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Sherwood Forest – ancient and modern

September 17, 2012

The name ‘Sherwood’ was first recorded in 958AD when it was called Sciryuda, meaning ‘the woodland belonging to the shire’.  Large parts of Sherwood were never part of the Royal Forest. In Mediaeval times the word ‘Forest’ didn’t mean a lot of trees but land subject to ‘Forest Law’. The land would be a patchwork of woods, heath, villages, farmland and wood grazing. Royal Forests were normally created where there was already a cluster of royal manors and were a way of the King protecting his land.

Most of the area covered by the ancient Sherwood is still covered by trees today, there are more trees in Sherwood now than in the ancient wood. The forest owes its survival to the fast draining sandlands  which had always been of low value for agriculture, although where irrigation is available they have become the second most important vegetable growing area in the country.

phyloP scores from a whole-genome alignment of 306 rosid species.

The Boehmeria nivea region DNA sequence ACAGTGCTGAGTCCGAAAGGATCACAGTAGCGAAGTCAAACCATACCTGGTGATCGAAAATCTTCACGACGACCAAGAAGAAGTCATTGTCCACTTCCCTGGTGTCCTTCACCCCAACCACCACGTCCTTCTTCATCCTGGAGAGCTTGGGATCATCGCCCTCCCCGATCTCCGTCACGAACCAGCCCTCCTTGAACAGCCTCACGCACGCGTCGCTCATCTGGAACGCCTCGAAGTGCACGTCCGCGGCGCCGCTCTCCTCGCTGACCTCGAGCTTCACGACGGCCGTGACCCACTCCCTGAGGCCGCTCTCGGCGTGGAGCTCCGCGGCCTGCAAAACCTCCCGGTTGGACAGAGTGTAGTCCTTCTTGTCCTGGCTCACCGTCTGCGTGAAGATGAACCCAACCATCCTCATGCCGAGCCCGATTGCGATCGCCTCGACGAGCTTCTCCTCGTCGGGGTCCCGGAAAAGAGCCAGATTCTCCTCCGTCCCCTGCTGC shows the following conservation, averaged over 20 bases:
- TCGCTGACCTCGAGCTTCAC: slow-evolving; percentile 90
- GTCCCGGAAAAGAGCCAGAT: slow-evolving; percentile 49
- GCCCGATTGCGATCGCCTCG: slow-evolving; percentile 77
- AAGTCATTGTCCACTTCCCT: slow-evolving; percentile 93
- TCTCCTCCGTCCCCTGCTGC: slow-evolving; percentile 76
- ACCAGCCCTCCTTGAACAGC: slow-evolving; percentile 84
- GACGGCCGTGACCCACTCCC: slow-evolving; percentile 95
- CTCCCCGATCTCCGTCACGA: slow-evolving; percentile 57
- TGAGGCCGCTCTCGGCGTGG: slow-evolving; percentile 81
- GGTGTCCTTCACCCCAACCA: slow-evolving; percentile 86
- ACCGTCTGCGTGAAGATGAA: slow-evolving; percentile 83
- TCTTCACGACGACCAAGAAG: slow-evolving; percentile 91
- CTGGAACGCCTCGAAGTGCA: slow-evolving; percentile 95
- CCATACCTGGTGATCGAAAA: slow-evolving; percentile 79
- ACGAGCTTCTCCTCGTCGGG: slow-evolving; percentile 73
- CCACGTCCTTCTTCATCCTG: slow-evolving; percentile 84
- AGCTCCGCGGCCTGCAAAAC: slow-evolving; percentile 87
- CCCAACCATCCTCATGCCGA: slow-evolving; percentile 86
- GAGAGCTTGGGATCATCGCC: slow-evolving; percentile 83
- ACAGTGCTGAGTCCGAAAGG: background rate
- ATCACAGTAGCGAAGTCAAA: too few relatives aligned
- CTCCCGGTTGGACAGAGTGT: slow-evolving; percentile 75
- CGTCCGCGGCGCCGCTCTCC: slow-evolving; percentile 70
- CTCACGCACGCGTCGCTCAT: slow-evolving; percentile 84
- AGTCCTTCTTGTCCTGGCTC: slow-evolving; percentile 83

Sherwood was dominated by birch and oak woodland and large areas of open sandy heath and rough grassland with most of the villages around the outer edges.  Medieval woodland was by no means wild. It was a productive resource that was carefully managed. Landowners got the most value from their woodland by using techniques such as ‘coppicing’ and ‘pollarding’ to produce poles and laths for building. ‘Underwood’ (twigs, brushwood etc) was collected and sold for domestic fuel, and the woodland supported several industries, such as charcoal burning and the stripping of oak bark to use in tanning leather. The autumn crop of acorns produced in oak woodland was used to feed pigs. Cattle, sheep and deer grazed ‘wood pasture’. Holly appears in the forest as a winter feed for livestock.

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